This week I finished up the CircuitPython library GitHub issue sweep. Between following up with original authors and putting in a few PRs of my own, I managed to close at least 50 issues. As well, I went back through and made sure to label every issue I could, and reply to those I could not. The list available on the Contributing page on circuitpython.org is sortable by issue label, and now that information is far more useful, as each issue is now labeled. If you’re interested in contributing to CircuitPython, check it out, it’s a great place to start. Good First Issues are available for those who are new or looking for something simple. Otherwise you can look into bug fixes, enhancement requests or documentation updates if you’re interested in something a bit more involved. Check it out and feel free to ping us with any questions!
This week I’ve been handling mostly bugfixes and reviews, along with some new additions. I added a basic port of the OpenMV, a camera development board hosting the powerful STM32 H743 SoC – a somewhat anemic addition, given that Circuitpython does not support cameras (yet!), but it’s also the first third party H7 board supported by the port. Other additions this week included DisplayIO support on the H7 and F7 series, and some initial revisions to the i.MX port to support uni-directional SPI. This week, I’ll be following up the i.MX work to flesh out the QoL features in Microcontroller, including pin claiming, peripheral reservation, and the like.
On my personal time, I spent a somewhat regrettable amount of effort yesterday getting unicode Japanese support on an e-paper featherwing. My ambition is to eventually have a lightweight smart flashcards system (inspired by Anki) on CircuitPython to study math and languages without a backlight. It’s sadly not very impressive yet – the display takes a whopping 40 seconds to update just a handful of glyphs – but asking around it seems there may be some accessible ways to speed it up. Hosting the font on an SD card rather than internal flash will also allow more fleshed out character support.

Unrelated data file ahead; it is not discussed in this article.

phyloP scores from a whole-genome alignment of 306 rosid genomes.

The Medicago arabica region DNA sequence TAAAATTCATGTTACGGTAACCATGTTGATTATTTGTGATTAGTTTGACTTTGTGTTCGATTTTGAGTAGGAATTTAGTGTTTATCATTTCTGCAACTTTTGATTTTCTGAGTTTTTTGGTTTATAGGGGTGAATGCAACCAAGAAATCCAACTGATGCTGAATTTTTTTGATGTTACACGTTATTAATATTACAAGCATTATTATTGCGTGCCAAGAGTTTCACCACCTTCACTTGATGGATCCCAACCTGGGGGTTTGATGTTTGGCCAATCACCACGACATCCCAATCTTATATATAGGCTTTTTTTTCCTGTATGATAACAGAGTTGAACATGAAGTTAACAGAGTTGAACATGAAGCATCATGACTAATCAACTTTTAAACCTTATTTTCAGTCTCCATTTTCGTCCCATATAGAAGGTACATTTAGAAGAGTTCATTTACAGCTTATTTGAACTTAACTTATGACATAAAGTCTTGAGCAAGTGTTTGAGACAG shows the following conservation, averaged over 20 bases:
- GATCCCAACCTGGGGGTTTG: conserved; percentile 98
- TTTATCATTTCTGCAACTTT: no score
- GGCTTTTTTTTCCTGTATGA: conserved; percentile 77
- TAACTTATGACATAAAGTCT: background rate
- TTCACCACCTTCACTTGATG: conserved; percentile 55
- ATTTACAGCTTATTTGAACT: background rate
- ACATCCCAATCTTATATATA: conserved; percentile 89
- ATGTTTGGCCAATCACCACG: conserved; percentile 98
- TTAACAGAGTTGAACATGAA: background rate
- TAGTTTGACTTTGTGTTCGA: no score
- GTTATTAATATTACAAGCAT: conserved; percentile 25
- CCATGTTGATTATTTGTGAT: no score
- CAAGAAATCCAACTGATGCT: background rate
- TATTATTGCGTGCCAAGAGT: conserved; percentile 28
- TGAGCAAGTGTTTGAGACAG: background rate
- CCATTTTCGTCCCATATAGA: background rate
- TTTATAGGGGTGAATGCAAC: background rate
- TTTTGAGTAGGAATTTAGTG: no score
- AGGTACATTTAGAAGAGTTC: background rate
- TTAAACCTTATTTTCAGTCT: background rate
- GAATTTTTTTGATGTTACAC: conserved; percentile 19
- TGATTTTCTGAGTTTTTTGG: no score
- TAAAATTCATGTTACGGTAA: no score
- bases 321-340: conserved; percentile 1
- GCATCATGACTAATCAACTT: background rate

This past week I focused mostly on adding the I2C protocol to the Adafruit_CircuitPython_BitbangIO library. This was fairly difficult because it seemed any existing examples implementing this were written just slightly differently or largely incomplete. One of the sources that I found most helpful was looking at how CircuitPython had implemented it and using that as a base worked pretty well. I also checked the output when running hardware I2C with my logic analyzer and compared that to the output and I was able to get some good data when I tested with the BME280.
After that, I started working on adding support for the GreatFET one to Blinka. This was inspired by a tweet that I saw by Michael Ossmann where he mentioned that you could run a GreatFET One with Python and the fact that I had received one from Kate Tempkin at the Hackaday SuperCon this past year. I already have it being detected and it seems like it will be pretty straightforward to add.
This week I’ve been working on CircuitPython for the ESP32-S2. It’s all hacked together but I’ve managed to get the REPL working. On my stream last week, I added pin definitions and talked about the linker errors I was hitting. This week, I fixed the linker errors and fixed a few issues at startup with FreeRTOS and TinyUSB. The REPL is now working!!!
The next steps are to get the flash working for the CIRCUITPY drive and then polish it up and merge it. Tune into my live streams, Fridays at 2pm Pacific, for the latest info.
Call for help – Translating CircuitPython is now easier than ever!
One important feature of CircuitPython is translated control and error messages.
With the help of fellow open source project Weblate, we’re making it even easier to add or improve translations.
Sign in with an existing account such as GitHub, Google or Facebook and start contributing through a simple web interface. No forks or pull requests needed!
As always, if you run into trouble, join us on Discord, we’re here to help.
PyCon2020 Online has launched! Head over to https://us.pycon.org/2020/online/ to access new content weekly. Pythonistas come together every year to learn, network & discuss great ideas in person at PyCon. That can’t happen this year, but everyone can get together virtually! – Announcement.
You can subscribe to the PyCon 2020 Online mailing list to receive updates as they are published online. Check out talks, tutorials, Charlas, & Startup Row along with the Virtual Expo Hall.
Items of note:
- How to build an intelligent “indoor garden” with microcontrollers, CircuitPython, and IoT – YouTube.
- 9 Years of PyLadies: Lessons Learned and What Comes Next – YouTube.
The USA Science & Engineering Festival is to offer their popular X-STEM conference in a virtual format! X-STEM All Access is an engaging, entertaining, educational, and interactive online STEM experience for kids. Through a series of daily livestream events, students will hear from an exclusive group of visionaries who aim to empower and inspire kids about careers in science, technology, engineering, and mathematics.
X-STEM All Access presentations will be geared toward a middle and high school level audience (grades 6 to 12), but kids and adults of all ages are welcome to join. Educators are encouraged to include X-STEM All Access into their distance learning curriculum.
There will be daily presentations on May 13, 14, 15, 18, and 19th, 2020 from 1-2 pm US EDT.
There is no cost to attend. Register on their website – usasciencefestival.org.